The new generation of multivalent vaccines targeting HPV 6, 11, 16, 18, 31, 33, 45, 52, and 58 may provide more benefit when administered before sexual debut (Monsenego et al., 2012). Most detected HPV infections are transient and not expected to cause high-grade cervical disease. On a global scale, vaccination of newborns and infants is well established and has developed a successful working infrastructure.

A model for HPV introduction is provided by the hepatitis B virus (HBV) vaccination programmes, in which newborn and infant immunization achieves a rapid reduction in the prevalence of the HBV carrier rates in immunized cohorts of children, and of liver cirrhosis and liver cancer decades later. Significant political and advocacy efforts at the global level (World Health Organization, other United Nations agencies and The GAVI Alliance) need to be organized and reinforced to achieve a meaningful reduction in HPV transmission and its related health conditions and cancers. The coordination of multidisciplinary approaches is necessary and plays a key role in the coordination of all players (health authorities, general physician, paediatrician scientific societies, social agents, media, parental uptake, etc) in order to achieve and maximize coverage rates.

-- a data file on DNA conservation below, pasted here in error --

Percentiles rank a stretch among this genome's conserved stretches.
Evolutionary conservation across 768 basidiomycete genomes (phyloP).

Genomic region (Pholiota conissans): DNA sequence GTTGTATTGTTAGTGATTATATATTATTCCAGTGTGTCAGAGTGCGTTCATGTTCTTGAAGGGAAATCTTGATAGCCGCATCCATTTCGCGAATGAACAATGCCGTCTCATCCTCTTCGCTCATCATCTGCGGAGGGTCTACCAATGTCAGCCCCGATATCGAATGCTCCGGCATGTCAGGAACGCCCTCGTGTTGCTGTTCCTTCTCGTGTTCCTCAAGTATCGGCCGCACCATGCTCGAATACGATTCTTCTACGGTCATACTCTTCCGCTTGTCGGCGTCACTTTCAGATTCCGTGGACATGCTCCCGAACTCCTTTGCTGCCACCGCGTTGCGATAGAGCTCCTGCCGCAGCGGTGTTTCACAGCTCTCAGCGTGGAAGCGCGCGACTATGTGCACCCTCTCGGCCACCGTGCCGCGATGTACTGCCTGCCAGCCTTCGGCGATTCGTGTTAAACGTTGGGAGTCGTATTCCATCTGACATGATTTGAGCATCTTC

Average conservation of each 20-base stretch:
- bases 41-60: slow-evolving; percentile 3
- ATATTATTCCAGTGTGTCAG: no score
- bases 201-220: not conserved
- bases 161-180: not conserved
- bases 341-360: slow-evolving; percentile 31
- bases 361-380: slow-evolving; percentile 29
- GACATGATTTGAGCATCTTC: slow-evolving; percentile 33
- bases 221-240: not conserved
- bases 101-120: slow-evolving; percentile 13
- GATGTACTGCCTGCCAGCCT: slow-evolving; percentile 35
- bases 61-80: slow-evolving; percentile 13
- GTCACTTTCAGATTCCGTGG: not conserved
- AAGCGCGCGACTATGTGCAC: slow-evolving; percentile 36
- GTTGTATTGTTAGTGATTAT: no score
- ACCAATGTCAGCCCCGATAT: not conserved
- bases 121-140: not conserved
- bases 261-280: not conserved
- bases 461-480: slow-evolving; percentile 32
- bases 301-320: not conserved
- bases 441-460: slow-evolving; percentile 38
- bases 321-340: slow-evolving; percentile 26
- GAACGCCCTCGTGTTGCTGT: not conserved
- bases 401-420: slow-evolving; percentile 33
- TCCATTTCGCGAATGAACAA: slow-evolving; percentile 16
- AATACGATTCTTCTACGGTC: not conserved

Many environmental factors, including culture and poverty, can undermine vaccine uptake;, and decision-making about whether public health agencies can provide HPV prevention and cover the cost of the vaccine and the operational cost of its delivery is critical in low and middle income countries.

Improving the wellbeing of the young generation is essential. In order to minimize the burden, the risks and the psychological stress caused by a diagnosed HPV infection, we need to develop strategies for further prevention of the disease through patient-friendly vaccination programmes.

A multi-year process resulted in the consensus that regulatory agencies could consider additional endpoints, such as HPV protection, depending on the design of the HPV vaccine trials. Updating the guidelines will now accelerate vaccine coverage and complementary expertise will lead to regulatory approval.

The Case for Single Dose Vaccination